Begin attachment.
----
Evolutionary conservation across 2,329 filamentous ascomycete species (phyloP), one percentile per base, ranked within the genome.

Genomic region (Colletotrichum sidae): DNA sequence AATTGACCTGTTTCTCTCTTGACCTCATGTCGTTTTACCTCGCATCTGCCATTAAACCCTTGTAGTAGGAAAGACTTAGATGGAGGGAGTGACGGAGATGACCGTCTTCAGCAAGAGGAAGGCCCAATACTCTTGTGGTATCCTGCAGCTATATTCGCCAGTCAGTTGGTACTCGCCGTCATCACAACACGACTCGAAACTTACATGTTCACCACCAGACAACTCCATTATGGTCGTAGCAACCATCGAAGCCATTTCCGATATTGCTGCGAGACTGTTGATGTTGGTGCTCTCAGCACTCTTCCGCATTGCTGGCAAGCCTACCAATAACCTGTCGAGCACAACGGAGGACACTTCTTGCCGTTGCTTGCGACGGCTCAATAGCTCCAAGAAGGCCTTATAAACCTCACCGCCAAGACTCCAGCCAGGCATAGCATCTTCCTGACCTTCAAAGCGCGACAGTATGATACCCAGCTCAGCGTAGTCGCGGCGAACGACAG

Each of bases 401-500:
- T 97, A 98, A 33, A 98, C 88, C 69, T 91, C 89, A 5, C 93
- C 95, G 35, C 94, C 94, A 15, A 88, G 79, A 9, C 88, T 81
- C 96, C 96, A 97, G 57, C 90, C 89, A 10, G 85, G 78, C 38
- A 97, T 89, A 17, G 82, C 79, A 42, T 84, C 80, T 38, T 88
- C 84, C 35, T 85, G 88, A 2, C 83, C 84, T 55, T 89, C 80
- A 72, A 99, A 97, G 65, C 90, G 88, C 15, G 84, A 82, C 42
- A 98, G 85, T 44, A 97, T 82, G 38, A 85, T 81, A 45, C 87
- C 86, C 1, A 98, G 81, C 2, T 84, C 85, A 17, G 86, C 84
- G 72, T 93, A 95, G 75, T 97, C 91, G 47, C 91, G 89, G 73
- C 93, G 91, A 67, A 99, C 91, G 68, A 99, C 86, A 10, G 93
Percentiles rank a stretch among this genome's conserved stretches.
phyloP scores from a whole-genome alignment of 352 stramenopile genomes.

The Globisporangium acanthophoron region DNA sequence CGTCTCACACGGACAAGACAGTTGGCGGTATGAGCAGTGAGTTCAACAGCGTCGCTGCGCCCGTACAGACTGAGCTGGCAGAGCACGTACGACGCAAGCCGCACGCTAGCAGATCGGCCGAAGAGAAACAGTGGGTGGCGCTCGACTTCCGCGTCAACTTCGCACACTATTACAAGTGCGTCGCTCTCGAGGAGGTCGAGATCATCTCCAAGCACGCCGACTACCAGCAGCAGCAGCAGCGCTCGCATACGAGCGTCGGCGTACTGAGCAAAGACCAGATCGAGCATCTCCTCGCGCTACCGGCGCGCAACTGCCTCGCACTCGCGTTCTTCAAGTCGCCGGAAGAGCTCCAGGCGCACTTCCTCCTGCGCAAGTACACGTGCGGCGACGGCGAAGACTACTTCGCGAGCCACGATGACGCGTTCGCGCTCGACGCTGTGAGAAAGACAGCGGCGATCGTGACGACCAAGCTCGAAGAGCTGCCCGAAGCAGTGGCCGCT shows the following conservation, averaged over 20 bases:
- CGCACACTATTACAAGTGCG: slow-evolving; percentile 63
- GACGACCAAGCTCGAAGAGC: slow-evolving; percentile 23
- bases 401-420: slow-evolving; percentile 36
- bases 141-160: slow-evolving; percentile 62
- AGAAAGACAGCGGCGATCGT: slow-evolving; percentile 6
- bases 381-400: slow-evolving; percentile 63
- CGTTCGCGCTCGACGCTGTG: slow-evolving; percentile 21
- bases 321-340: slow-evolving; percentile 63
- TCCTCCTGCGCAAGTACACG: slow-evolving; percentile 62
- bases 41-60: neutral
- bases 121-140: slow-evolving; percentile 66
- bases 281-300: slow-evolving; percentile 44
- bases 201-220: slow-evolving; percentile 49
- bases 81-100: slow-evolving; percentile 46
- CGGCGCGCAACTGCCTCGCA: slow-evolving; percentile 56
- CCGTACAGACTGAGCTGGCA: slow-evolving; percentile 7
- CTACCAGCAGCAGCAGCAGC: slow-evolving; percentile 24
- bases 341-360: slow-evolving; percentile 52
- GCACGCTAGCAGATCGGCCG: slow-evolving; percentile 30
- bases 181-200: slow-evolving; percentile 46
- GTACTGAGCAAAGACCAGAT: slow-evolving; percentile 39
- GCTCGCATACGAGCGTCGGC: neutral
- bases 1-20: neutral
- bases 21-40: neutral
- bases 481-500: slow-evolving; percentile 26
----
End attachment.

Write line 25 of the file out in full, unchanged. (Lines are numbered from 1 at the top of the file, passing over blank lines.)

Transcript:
- TCCTCCTGCGCAAGTACACG: slow-evolving; percentile 62